Silicon nanosheets are thin, two-dimensional layers with exceptional optoelectronic properties very similar to those of graphene. Albeit, the nanosheets are less stable. Now researchers at the Technical University of Munich (TUM) have, for the first time ever, produced a composite material combining silicon nanosheets and a polymer that is both UV-resistant and easy to process. This brings the scientists a significant step closer to industrial applications like flexible displays and photosensors.
Silicon nanosheets are thin, two-dimensional layers with exceptional optoelectronic properties very similar to those of graphene. Albeit, the nanosheets are...
Enzymes behave differently in a test tube compared with the molecular scrum of a living cell. Chemists from the University of Basel have now been able to simulate these confined natural conditions in artificial vesicles for the first time. As reported in the academic journal Small, the results are offering better insight into the development of nanoreactors and artificial organelles.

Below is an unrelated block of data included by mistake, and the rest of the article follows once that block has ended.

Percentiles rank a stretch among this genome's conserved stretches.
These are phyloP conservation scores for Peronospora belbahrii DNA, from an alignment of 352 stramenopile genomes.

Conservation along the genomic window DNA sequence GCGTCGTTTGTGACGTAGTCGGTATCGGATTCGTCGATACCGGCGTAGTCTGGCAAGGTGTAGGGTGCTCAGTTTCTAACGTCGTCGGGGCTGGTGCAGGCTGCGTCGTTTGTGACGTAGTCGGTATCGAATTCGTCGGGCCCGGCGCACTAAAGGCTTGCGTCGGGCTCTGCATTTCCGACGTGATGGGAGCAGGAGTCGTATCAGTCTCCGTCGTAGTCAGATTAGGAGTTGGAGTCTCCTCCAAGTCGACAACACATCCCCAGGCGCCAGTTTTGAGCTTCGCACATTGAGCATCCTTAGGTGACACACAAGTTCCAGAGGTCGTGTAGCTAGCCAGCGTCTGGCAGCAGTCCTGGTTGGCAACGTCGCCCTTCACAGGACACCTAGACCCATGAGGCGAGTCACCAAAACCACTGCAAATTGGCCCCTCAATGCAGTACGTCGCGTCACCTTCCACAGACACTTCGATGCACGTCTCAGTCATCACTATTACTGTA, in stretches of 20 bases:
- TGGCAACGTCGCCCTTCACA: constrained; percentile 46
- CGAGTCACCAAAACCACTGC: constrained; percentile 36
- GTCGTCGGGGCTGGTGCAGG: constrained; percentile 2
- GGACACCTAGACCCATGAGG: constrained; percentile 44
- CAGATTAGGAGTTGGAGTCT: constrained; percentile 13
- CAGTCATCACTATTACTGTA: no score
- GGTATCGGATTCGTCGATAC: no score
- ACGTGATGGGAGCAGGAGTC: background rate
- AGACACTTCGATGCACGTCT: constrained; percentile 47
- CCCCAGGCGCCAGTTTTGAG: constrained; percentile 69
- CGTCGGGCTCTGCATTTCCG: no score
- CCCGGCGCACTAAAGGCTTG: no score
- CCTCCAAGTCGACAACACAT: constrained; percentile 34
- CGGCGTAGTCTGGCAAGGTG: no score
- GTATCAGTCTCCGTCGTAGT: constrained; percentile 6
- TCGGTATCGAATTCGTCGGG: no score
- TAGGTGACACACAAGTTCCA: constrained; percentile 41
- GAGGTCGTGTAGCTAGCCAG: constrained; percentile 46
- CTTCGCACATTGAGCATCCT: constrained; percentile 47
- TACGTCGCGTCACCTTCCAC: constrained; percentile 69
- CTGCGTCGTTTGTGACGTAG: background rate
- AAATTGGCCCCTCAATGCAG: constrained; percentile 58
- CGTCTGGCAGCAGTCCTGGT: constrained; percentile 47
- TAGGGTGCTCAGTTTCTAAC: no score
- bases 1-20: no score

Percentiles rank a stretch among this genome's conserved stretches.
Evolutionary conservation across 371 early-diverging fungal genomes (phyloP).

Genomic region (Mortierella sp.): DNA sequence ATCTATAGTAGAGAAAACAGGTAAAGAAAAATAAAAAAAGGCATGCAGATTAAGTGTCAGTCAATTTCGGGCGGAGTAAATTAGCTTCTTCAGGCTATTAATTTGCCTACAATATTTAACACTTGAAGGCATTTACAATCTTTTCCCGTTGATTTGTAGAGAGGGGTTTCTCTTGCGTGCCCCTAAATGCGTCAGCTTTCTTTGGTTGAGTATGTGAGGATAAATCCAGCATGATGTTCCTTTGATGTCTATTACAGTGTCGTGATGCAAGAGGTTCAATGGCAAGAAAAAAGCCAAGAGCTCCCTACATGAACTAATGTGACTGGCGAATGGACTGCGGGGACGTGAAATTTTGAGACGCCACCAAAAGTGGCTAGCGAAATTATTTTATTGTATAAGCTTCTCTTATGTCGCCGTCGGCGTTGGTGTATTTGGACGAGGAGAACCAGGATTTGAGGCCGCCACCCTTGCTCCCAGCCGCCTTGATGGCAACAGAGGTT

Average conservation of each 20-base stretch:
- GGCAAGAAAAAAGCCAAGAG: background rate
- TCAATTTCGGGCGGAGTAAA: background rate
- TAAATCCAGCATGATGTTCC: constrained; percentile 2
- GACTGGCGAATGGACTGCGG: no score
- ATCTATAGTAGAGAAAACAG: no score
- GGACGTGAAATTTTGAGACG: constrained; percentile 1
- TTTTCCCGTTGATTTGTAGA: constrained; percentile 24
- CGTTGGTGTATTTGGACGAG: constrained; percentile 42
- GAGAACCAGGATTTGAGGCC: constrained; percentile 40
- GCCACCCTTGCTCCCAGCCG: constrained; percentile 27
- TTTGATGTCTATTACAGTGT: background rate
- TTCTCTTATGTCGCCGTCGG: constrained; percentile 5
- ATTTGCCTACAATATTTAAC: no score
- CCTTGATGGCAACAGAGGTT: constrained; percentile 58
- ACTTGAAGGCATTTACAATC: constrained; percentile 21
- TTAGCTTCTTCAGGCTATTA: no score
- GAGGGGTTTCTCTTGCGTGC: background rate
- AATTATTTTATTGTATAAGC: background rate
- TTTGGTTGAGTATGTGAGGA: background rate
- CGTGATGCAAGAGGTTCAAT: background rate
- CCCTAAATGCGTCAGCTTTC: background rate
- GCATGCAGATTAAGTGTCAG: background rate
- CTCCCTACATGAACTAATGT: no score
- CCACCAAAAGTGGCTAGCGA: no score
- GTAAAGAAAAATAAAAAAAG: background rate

Enzymes behave differently in a test tube compared with the molecular scrum of a living cell. Chemists from the University of Basel have now been able to...
20.03.2017 | Event News
14.03.2017 | Event News
07.03.2017 | Event News
24.03.2017 | Materials Sciences
24.03.2017 | Physics and Astronomy
24.03.2017 | Physics and Astronomy